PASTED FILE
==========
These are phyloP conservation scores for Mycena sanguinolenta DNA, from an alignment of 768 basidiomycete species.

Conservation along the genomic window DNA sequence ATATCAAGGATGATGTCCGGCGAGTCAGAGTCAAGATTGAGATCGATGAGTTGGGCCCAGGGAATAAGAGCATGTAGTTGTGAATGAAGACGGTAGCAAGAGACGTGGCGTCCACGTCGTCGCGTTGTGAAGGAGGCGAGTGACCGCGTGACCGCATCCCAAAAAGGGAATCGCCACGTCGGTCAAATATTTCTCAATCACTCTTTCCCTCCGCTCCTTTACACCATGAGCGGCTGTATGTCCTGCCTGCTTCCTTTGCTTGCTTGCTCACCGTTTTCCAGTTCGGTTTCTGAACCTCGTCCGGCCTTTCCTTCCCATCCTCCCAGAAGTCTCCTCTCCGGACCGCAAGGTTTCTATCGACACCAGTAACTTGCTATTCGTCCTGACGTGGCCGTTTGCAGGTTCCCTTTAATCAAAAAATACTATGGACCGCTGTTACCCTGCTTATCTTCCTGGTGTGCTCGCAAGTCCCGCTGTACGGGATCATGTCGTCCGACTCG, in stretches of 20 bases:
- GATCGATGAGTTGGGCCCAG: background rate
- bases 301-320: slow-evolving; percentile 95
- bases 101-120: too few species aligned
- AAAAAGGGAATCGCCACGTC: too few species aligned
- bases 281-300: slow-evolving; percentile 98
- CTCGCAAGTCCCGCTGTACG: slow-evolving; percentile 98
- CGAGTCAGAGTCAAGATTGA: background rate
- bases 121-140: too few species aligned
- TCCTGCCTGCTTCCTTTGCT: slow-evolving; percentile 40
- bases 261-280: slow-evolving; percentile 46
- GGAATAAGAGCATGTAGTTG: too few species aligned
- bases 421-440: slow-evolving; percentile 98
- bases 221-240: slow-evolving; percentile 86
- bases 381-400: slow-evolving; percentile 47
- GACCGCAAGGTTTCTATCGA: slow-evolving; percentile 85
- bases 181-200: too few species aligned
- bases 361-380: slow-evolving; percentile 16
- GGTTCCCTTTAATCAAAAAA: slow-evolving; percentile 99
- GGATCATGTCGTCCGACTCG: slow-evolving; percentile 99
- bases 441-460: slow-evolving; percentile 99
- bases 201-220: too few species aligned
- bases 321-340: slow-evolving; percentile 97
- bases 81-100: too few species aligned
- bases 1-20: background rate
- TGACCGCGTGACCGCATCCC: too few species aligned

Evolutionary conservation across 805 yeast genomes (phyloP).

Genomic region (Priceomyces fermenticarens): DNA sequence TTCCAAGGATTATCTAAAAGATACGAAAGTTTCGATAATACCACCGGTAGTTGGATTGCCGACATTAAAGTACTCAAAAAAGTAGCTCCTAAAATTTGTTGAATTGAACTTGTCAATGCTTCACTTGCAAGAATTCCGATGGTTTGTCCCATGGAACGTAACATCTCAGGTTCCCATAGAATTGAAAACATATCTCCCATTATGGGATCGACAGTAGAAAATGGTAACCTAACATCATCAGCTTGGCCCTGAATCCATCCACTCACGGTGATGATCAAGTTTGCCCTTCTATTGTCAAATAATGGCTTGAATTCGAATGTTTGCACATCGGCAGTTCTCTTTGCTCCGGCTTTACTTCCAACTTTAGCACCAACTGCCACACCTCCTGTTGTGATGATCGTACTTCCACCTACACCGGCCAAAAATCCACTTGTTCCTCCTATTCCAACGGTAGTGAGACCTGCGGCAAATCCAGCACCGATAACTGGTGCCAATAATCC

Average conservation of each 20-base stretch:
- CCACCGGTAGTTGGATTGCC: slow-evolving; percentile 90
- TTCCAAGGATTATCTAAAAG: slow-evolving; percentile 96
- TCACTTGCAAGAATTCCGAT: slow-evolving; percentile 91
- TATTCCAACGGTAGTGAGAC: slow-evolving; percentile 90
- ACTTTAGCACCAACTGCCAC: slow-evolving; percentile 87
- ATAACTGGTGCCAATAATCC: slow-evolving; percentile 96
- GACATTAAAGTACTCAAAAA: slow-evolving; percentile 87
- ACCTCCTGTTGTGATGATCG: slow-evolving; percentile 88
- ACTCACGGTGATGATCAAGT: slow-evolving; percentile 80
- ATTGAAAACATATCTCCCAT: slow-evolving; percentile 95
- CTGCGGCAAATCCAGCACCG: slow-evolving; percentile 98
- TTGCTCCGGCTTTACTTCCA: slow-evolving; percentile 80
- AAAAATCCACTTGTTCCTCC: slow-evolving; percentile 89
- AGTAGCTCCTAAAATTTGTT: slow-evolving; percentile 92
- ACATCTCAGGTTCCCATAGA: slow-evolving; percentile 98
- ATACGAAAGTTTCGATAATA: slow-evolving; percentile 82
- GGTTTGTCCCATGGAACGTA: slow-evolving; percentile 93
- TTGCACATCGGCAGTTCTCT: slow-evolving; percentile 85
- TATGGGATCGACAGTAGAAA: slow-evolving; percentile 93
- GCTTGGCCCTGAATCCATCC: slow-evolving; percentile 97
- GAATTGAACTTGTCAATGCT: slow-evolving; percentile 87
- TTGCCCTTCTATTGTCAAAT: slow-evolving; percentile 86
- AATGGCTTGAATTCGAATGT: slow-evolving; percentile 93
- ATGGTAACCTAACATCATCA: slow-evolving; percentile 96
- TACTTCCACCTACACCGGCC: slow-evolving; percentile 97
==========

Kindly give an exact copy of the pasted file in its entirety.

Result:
These are phyloP conservation scores for Mycena sanguinolenta DNA, from an alignment of 768 basidiomycete species.

Conservation along the genomic window DNA sequence ATATCAAGGATGATGTCCGGCGAGTCAGAGTCAAGATTGAGATCGATGAGTTGGGCCCAGGGAATAAGAGCATGTAGTTGTGAATGAAGACGGTAGCAAGAGACGTGGCGTCCACGTCGTCGCGTTGTGAAGGAGGCGAGTGACCGCGTGACCGCATCCCAAAAAGGGAATCGCCACGTCGGTCAAATATTTCTCAATCACTCTTTCCCTCCGCTCCTTTACACCATGAGCGGCTGTATGTCCTGCCTGCTTCCTTTGCTTGCTTGCTCACCGTTTTCCAGTTCGGTTTCTGAACCTCGTCCGGCCTTTCCTTCCCATCCTCCCAGAAGTCTCCTCTCCGGACCGCAAGGTTTCTATCGACACCAGTAACTTGCTATTCGTCCTGACGTGGCCGTTTGCAGGTTCCCTTTAATCAAAAAATACTATGGACCGCTGTTACCCTGCTTATCTTCCTGGTGTGCTCGCAAGTCCCGCTGTACGGGATCATGTCGTCCGACTCG, in stretches of 20 bases:
- GATCGATGAGTTGGGCCCAG: background rate
- bases 301-320: slow-evolving; percentile 95
- bases 101-120: too few species aligned
- AAAAAGGGAATCGCCACGTC: too few species aligned
- bases 281-300: slow-evolving; percentile 98
- CTCGCAAGTCCCGCTGTACG: slow-evolving; percentile 98
- CGAGTCAGAGTCAAGATTGA: background rate
- bases 121-140: too few species aligned
- TCCTGCCTGCTTCCTTTGCT: slow-evolving; percentile 40
- bases 261-280: slow-evolving; percentile 46
- GGAATAAGAGCATGTAGTTG: too few species aligned
- bases 421-440: slow-evolving; percentile 98
- bases 221-240: slow-evolving; percentile 86
- bases 381-400: slow-evolving; percentile 47
- GACCGCAAGGTTTCTATCGA: slow-evolving; percentile 85
- bases 181-200: too few species aligned
- bases 361-380: slow-evolving; percentile 16
- GGTTCCCTTTAATCAAAAAA: slow-evolving; percentile 99
- GGATCATGTCGTCCGACTCG: slow-evolving; percentile 99
- bases 441-460: slow-evolving; percentile 99
- bases 201-220: too few species aligned
- bases 321-340: slow-evolving; percentile 97
- bases 81-100: too few species aligned
- bases 1-20: background rate
- TGACCGCGTGACCGCATCCC: too few species aligned

Evolutionary conservation across 805 yeast genomes (phyloP).

Genomic region (Priceomyces fermenticarens): DNA sequence TTCCAAGGATTATCTAAAAGATACGAAAGTTTCGATAATACCACCGGTAGTTGGATTGCCGACATTAAAGTACTCAAAAAAGTAGCTCCTAAAATTTGTTGAATTGAACTTGTCAATGCTTCACTTGCAAGAATTCCGATGGTTTGTCCCATGGAACGTAACATCTCAGGTTCCCATAGAATTGAAAACATATCTCCCATTATGGGATCGACAGTAGAAAATGGTAACCTAACATCATCAGCTTGGCCCTGAATCCATCCACTCACGGTGATGATCAAGTTTGCCCTTCTATTGTCAAATAATGGCTTGAATTCGAATGTTTGCACATCGGCAGTTCTCTTTGCTCCGGCTTTACTTCCAACTTTAGCACCAACTGCCACACCTCCTGTTGTGATGATCGTACTTCCACCTACACCGGCCAAAAATCCACTTGTTCCTCCTATTCCAACGGTAGTGAGACCTGCGGCAAATCCAGCACCGATAACTGGTGCCAATAATCC

Average conservation of each 20-base stretch:
- CCACCGGTAGTTGGATTGCC: slow-evolving; percentile 90
- TTCCAAGGATTATCTAAAAG: slow-evolving; percentile 96
- TCACTTGCAAGAATTCCGAT: slow-evolving; percentile 91
- TATTCCAACGGTAGTGAGAC: slow-evolving; percentile 90
- ACTTTAGCACCAACTGCCAC: slow-evolving; percentile 87
- ATAACTGGTGCCAATAATCC: slow-evolving; percentile 96
- GACATTAAAGTACTCAAAAA: slow-evolving; percentile 87
- ACCTCCTGTTGTGATGATCG: slow-evolving; percentile 88
- ACTCACGGTGATGATCAAGT: slow-evolving; percentile 80
- ATTGAAAACATATCTCCCAT: slow-evolving; percentile 95
- CTGCGGCAAATCCAGCACCG: slow-evolving; percentile 98
- TTGCTCCGGCTTTACTTCCA: slow-evolving; percentile 80
- AAAAATCCACTTGTTCCTCC: slow-evolving; percentile 89
- AGTAGCTCCTAAAATTTGTT: slow-evolving; percentile 92
- ACATCTCAGGTTCCCATAGA: slow-evolving; percentile 98
- ATACGAAAGTTTCGATAATA: slow-evolving; percentile 82
- GGTTTGTCCCATGGAACGTA: slow-evolving; percentile 93
- TTGCACATCGGCAGTTCTCT: slow-evolving; percentile 85
- TATGGGATCGACAGTAGAAA: slow-evolving; percentile 93
- GCTTGGCCCTGAATCCATCC: slow-evolving; percentile 97
- GAATTGAACTTGTCAATGCT: slow-evolving; percentile 87
- TTGCCCTTCTATTGTCAAAT: slow-evolving; percentile 86
- AATGGCTTGAATTCGAATGT: slow-evolving; percentile 93
- ATGGTAACCTAACATCATCA: slow-evolving; percentile 96
- TACTTCCACCTACACCGGCC: slow-evolving; percentile 97